A Tonka bean in the wallet symbolizes wealth and success. In Venezuela, the Tonka bean was used as currency up until 1940. The naturalist Alexander von Humboldt also became aware of the pleasantly-smelling Tonka bean during his research expeditions. He noticed that laundry in Venezuela had such a wonderful smell. The solution of the riddle: Venezuelan women used the seeds of the Tonka tree to perfume their washing water.  

Today, Tonka is still used as fragrance: in perfumes and cosmetic products or for the aromatization of tobacco products. Ground Tonka bean and Tonka oil are also used in aromatherapy.

The dosage is important


Tonka contains coumarin that is also found in cinnamon or woodruff. Coumarin emphasizes sweet flavors and therefore rounds off sweet dishes very harmoniously. 

Too much coumarin, however, is considered to be a health concern. Statutory regulations therefore define the maximum permitted amount of coumarin-containing substances in food products. 

Using Tonka bean as a spice, however, causes no problems with coumarin, because the concentration of coumarin in Tonka lies far below the recommended values. The intense flavor of Tonka is also a good indicator - a knife tip is sufficient to give your meals an extravagant flavor. Thus, finding the right measure is also important with Tonka. 

Similar recommendations are also kwown for the use of cinnamon or woodruff: these spices should also be enjoyed in moderate amounts. 
Das ledrige Fruchtfleisch umhüllt den Kern, die Tonkabohne
Das ledrige Fruchtfleisch umhüllt den Kern, die Tonkabohne

Tonka in the kitchen


In the kitchen, the wrinkly bean has made a big appearance. Since the turn of the millenium, celebrity chefs discovered this spice and have experimented with Tonka in very creative ways. 

Tonka is highly assessed as a spice for baking, especially for Christmas baking - often instead of vanilla. Tonka also has its place in many recipes for desserts.    

In the spicy cuisine, chefs often experiment with Tonka. It is used to give a special touch to tomato sauces, soups and potato dishes.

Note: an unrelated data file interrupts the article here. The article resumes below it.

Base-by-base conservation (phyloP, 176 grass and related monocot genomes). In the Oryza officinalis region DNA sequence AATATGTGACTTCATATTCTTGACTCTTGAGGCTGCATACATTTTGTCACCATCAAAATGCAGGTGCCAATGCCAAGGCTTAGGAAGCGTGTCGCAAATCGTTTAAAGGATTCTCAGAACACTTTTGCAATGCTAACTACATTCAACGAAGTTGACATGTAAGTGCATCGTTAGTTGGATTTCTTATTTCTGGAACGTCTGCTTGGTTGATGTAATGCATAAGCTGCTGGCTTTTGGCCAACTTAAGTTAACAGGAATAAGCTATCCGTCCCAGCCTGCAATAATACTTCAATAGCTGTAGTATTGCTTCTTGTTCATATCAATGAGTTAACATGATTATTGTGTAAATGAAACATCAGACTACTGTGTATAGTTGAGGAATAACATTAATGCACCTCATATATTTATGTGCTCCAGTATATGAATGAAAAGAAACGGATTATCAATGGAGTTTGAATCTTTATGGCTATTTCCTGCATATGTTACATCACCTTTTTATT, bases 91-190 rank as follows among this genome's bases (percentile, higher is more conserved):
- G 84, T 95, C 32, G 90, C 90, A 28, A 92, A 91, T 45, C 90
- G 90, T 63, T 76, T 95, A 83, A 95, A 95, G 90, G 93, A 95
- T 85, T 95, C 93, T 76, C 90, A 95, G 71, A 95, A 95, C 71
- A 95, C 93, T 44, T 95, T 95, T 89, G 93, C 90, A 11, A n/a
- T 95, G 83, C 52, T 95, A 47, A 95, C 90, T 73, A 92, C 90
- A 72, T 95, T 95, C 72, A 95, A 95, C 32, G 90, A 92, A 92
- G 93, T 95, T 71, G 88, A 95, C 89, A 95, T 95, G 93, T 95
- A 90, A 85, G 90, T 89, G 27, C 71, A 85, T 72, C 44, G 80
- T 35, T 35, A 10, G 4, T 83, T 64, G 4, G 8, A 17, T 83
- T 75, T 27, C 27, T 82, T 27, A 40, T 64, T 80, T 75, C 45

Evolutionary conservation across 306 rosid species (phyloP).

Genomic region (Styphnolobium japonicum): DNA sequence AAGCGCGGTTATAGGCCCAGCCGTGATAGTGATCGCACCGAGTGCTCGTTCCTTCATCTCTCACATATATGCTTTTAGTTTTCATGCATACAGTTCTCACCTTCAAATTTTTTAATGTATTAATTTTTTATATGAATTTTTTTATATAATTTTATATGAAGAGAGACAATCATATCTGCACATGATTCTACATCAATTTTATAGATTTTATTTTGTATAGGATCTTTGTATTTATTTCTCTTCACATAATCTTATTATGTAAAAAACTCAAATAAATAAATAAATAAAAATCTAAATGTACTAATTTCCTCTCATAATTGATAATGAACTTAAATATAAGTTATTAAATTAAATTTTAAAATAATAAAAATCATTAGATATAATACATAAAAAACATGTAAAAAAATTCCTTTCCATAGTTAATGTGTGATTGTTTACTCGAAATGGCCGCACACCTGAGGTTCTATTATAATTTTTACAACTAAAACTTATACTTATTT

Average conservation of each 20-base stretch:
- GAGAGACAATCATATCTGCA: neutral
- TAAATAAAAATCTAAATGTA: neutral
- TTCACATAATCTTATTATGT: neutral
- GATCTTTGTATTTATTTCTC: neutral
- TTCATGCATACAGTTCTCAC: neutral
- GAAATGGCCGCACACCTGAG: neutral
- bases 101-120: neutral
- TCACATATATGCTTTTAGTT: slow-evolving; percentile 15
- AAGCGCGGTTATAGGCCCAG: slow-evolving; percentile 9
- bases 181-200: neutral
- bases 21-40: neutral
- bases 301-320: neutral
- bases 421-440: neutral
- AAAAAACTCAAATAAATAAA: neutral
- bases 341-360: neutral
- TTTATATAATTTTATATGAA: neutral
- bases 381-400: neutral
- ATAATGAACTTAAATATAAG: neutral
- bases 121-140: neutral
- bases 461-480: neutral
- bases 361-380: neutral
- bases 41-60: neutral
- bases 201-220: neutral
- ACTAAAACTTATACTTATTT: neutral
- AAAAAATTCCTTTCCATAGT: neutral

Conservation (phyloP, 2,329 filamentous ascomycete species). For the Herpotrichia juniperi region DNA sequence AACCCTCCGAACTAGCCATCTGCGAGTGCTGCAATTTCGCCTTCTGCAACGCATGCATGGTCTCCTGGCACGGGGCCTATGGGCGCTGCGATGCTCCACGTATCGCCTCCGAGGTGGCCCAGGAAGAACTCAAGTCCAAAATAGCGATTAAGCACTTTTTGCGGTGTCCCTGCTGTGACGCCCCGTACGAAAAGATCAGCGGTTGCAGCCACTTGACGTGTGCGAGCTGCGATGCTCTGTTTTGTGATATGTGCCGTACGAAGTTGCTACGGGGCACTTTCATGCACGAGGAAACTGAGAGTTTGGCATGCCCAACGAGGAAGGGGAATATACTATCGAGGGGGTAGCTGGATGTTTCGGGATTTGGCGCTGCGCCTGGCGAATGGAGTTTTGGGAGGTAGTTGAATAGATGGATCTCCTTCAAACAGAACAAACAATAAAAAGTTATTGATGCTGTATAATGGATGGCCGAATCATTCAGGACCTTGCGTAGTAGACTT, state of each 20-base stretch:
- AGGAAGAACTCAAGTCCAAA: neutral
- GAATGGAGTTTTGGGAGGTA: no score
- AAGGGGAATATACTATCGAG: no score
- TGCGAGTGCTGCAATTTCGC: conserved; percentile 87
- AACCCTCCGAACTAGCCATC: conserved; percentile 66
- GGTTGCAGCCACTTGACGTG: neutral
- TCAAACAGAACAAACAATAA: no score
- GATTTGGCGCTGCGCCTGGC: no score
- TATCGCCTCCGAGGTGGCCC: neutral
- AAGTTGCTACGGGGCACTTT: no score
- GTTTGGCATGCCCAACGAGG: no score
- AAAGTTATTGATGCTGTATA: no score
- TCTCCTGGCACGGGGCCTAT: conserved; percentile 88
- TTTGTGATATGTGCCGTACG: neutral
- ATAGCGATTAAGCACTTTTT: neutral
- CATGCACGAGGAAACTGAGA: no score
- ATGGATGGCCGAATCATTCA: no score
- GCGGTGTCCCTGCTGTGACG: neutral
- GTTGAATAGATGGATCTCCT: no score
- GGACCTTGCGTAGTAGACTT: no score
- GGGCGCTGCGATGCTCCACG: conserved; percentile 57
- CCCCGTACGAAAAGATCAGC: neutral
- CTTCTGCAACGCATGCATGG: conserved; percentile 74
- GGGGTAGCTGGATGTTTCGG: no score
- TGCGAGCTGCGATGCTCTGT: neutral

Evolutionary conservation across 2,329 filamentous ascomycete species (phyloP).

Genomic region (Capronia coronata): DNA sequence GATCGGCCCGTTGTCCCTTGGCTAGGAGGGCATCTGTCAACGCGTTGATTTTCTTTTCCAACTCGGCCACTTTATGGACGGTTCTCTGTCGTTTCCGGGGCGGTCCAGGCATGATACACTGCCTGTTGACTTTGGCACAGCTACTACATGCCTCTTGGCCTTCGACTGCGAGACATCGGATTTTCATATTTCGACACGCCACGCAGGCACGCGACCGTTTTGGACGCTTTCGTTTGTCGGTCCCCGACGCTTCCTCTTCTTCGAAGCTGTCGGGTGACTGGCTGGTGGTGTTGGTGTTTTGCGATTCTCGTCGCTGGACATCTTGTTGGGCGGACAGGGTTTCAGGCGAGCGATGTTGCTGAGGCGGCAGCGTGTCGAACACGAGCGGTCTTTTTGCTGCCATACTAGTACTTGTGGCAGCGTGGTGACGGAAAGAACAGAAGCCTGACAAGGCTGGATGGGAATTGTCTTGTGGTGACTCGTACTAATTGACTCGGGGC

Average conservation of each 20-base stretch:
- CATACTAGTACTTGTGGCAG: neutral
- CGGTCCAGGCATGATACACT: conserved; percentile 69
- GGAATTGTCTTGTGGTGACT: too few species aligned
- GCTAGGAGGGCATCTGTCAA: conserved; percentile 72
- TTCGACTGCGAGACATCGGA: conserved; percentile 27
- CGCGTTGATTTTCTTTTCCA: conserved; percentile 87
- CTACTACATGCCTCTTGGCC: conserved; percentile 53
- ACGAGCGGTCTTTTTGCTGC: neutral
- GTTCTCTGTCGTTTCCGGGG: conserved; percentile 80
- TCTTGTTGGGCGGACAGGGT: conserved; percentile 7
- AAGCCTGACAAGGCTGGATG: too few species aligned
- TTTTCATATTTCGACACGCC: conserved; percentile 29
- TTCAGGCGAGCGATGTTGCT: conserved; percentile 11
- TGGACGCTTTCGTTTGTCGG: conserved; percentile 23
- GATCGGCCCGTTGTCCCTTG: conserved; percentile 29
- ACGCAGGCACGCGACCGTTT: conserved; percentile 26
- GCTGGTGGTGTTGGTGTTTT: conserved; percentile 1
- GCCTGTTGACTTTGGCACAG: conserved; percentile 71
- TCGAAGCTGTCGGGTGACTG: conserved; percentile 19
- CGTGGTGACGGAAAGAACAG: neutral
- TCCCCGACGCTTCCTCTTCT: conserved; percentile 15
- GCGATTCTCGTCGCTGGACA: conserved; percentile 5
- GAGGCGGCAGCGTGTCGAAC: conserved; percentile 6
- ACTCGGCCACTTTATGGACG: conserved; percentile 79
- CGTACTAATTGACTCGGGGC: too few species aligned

Rapunzel & Tonka

The love for Tonka started several years ago in a restaurant at Lake Constance. There, company founder and managing director Joseph Wilhelm tasted the wonderful Tonka aroma for the first time. And this experience hooked him.

During a visit to Rapunzel's HAND IN HAND partner and cocoa supplier El Ceibo in Bolivia, Joseph Wilhelm discovered the seed of the Tonka tree - because the tropical trees also grow there. He put a bean in his pocket and was enthralled by its wonderful fragrance. How would this aroma taste in Rapunzel's sweet nut butters? The first product ideas were born. 
The implementation of this idea, however, still took some time. Because Rapunzel wanted to use only Tonka beans from controlled organic cultivation - even if only small amounts were available. With its Almond Tonka Cream Rapunzel brought a totally new flavor to the organic food stores. 

Today, Rapunzel markets several products with the exotic spice: pure Tonka powder, chocolate with Tonka or Almond Tonka Cream. And the family of Tonka products is growing: since October, Tonka sugar is available in organic stores - as an interesting alternative to vanilla sugar. And we have more ideas - let us surprise you.  
Tonka bean, ground
Tonka bean, ground
Tonka sugar with Cristallino, HAND IN HAND
Tonka sugar with Cristallino, HAND IN HAND
Almond Tonka cream
Almond Tonka cream
Milk chocolate almond-tonka, HAND IN HAND
Milk chocolate almond-tonka, HAND IN HAND

Recipes with Tonka


Brioche with macadamia filling
Brioche with macadamia filling
Amaranth-Tonka-Porridge
Amaranth-Tonka-Porridge
Crème Brulee with Tonka bean
Crème Brulee with Tonka bean
Tomato and carrot soup with Tonka
Tomato and carrot soup with Tonka
Apple Pie with almond and tonka bean
Apple Pie with almond and tonka bean
Quark soufflée with pear and tonka bean
Quark soufflée with pear and tonka bean
White chocoate with Almond- Amaranth Crispy cookies with Tonka
White chocoate with Almond- Amaranth Crispy cookies with Tonka
Chocolate mousse with bionella and tonka bean
Chocolate mousse with bionella and tonka bean
Spiced Pear walnut cake
Spiced Pear walnut cake